“Why” opens the album, and it sets the gamut for the rest of the record; it’s uncompromising, intense, and undeniably heavy, with Yoko’s passionate in-your-face vocals asking the simple question, “why?” It’s cathartic as hell, considering the past two years of their relationship and the hardships she had faced. It’s also quite polarizing; you either get it, or you’re revulsed. I’ve never seen a blasé reaction. But it’s also worth noting that the band is laying down some rather infectious grooves; it’s a pure rocker, and this is rock and roll in its rawest form. The following track, “Why Not,” offers a cool-down, and literally so; it’s a slow, lackadaisical blues number that is almost more instrumental, with Yoko’s singing being thin and ethereal. Side one ends with “Greenfield Morning I Pushed An Empty Baby Carriage All Over The City,” which almost qualifies as a Beatles reunion. Built around loops of a tape of George Harrison playing sitar, Starr and Lennon add drums and guitar, and together the band again offers up a slinky, seductive groove, and Yoko’s singing is amazingly on-point. Abstract it may be, but it all works, and it works wonderfully.
Side two begins with “AOS,” an archival live performance from 1968, featuring experimental jazz pioneers Ornette Coleman and Charlie Haden. It’s an exercise in minimalism, to be sure, with Ono offering up orgasmic vocalizing over a very faint musical accompaniment. Though the performance isn’t particularly compelling—at times a member of the audience’s coughing is more prominent—it does lay down her experimental music bona fides quite nicely. “Touch Me” and “Paper Shoes,” the final two tracks here, are of a piece; ghostly vocals over rock grooves. They’re interchangeable, really, and segue nicely into each other. The bonus tracks, however, offer more; “Open Your Box” is a sexually liberated rocker, and controversial, too; Capitol Records refused it as the b-side to “Power To The People,” opting for “Touch Me.” “Something More Abstract” is a humorous bit of studio tape that leads into an extended version of “Why” that features John participating on vocals and a rough sketch of Yoko’s singing. It’s considerably longer than the album version, but it doesn’t quite match the spark of the version that opens the album. (Though it’s an extended version, I’m not quite sure it’s the full version of the album cut, which opens dramatically mid-performance.) “The South Wind,” which closes the reissue, is a sixteen minute recording, and it is rough and raw, but it feels more like a rehearsal piece, with Yoko interjecting vocalizations over John’s acoustic guitar.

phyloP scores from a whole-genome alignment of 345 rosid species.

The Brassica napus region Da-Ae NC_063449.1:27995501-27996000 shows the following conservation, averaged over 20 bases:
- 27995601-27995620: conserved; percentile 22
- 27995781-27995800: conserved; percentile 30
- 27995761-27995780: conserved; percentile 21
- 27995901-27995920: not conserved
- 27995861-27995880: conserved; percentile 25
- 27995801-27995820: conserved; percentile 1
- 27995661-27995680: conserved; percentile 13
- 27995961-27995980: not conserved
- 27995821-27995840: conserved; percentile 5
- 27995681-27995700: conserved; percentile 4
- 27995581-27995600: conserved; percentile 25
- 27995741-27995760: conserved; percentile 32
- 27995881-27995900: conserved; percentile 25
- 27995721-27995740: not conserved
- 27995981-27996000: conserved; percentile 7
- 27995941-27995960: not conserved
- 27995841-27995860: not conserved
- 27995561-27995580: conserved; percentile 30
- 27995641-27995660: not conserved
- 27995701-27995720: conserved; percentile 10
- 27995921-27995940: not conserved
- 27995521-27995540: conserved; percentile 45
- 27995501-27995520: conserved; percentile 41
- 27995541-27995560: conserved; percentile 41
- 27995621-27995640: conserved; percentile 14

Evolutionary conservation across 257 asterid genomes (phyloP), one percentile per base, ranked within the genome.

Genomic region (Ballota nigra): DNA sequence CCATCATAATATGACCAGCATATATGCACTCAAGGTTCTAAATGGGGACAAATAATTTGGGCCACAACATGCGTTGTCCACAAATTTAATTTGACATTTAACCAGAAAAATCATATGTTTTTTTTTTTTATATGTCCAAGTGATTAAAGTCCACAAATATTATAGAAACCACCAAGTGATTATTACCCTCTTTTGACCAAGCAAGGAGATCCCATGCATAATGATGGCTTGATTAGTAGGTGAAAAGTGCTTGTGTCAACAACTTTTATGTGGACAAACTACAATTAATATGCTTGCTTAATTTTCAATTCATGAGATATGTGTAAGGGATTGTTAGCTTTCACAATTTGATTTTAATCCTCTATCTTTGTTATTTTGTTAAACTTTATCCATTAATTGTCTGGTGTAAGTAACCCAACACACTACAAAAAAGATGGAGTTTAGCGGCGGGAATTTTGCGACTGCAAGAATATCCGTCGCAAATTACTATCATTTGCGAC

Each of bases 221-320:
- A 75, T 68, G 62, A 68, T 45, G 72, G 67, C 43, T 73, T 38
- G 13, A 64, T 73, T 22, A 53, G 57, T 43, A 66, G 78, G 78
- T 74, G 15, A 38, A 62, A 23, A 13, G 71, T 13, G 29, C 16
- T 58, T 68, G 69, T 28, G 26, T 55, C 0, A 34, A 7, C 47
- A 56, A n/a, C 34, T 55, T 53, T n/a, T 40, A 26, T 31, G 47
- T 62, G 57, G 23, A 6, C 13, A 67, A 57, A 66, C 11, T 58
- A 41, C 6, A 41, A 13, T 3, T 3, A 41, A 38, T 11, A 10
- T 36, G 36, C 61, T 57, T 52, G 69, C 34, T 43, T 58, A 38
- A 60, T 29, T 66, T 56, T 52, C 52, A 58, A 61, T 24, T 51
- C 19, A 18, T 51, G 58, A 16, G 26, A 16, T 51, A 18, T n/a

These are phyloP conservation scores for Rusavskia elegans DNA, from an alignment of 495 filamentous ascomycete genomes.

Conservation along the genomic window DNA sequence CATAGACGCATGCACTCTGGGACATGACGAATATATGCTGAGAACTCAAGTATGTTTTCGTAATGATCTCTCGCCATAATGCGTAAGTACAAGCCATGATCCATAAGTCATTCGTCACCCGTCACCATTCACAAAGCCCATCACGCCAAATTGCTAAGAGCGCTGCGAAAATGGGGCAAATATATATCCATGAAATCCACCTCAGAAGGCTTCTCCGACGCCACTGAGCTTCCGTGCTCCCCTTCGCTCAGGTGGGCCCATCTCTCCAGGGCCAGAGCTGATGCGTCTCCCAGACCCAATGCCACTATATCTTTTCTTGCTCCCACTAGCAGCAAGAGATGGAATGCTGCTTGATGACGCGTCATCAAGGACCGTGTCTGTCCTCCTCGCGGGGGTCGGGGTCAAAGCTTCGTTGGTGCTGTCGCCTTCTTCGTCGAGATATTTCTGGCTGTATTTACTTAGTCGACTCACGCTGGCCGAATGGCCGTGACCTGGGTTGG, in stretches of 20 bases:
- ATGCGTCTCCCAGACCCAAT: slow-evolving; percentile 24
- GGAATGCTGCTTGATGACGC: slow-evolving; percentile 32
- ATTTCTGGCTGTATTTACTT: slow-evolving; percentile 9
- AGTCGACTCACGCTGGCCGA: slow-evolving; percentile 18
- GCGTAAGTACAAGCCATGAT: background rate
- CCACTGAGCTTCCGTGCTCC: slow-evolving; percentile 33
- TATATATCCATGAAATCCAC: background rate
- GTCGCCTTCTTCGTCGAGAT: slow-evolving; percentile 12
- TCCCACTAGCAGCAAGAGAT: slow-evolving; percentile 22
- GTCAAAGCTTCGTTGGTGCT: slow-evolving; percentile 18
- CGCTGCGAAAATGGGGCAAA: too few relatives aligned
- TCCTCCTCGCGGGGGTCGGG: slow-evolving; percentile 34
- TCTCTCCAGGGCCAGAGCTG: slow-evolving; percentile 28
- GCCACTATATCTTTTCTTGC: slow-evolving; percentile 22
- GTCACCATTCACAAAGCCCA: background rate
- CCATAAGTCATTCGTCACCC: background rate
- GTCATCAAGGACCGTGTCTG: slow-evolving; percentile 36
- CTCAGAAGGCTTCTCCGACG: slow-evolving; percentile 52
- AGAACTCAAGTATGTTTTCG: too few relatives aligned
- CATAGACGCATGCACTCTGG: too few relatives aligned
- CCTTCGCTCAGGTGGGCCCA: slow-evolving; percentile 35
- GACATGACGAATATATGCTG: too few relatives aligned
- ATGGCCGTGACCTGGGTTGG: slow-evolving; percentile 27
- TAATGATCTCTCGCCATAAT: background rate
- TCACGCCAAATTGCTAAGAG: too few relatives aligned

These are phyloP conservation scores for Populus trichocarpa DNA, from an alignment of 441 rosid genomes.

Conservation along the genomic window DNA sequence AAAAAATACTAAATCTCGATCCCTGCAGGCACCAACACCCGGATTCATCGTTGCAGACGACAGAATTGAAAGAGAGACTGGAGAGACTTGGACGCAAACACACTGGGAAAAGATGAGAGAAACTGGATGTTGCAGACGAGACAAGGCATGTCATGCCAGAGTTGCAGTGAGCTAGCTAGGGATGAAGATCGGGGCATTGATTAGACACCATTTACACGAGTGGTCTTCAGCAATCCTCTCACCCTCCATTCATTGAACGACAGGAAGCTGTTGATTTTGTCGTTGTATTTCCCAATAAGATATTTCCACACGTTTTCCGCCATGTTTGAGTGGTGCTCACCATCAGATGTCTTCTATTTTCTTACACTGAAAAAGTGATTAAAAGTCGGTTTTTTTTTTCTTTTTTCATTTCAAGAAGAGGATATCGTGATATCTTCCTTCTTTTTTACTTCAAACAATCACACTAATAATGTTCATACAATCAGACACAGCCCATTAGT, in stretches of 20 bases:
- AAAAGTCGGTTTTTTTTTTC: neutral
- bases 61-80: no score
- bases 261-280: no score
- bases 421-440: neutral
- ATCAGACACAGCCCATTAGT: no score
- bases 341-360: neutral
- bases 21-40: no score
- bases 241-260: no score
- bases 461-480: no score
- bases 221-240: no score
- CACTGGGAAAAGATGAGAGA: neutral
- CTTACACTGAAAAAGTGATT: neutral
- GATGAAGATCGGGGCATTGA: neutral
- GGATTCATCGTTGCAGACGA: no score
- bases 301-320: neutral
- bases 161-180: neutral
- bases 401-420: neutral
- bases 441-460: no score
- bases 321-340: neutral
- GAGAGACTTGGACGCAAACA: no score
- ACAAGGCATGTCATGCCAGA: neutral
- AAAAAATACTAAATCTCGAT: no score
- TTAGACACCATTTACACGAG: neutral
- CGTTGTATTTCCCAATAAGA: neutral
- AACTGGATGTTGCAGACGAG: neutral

Yoko Ono/Plastic Ono Band was a fantastic debut album, as it showed Yoko as a proper musician in her own right. Though it might not have been lauded at the time—it was almost universally panned, with critics stating it was just her piggybacking off of her famous husband’s stunning solo debut—it is now seen as an important work in the world of experimental music, an intense, uncompromising album of raw emotion, compelling groove, offering up a catharsis-as-art concept that would quietly and subversively inspire music for the better.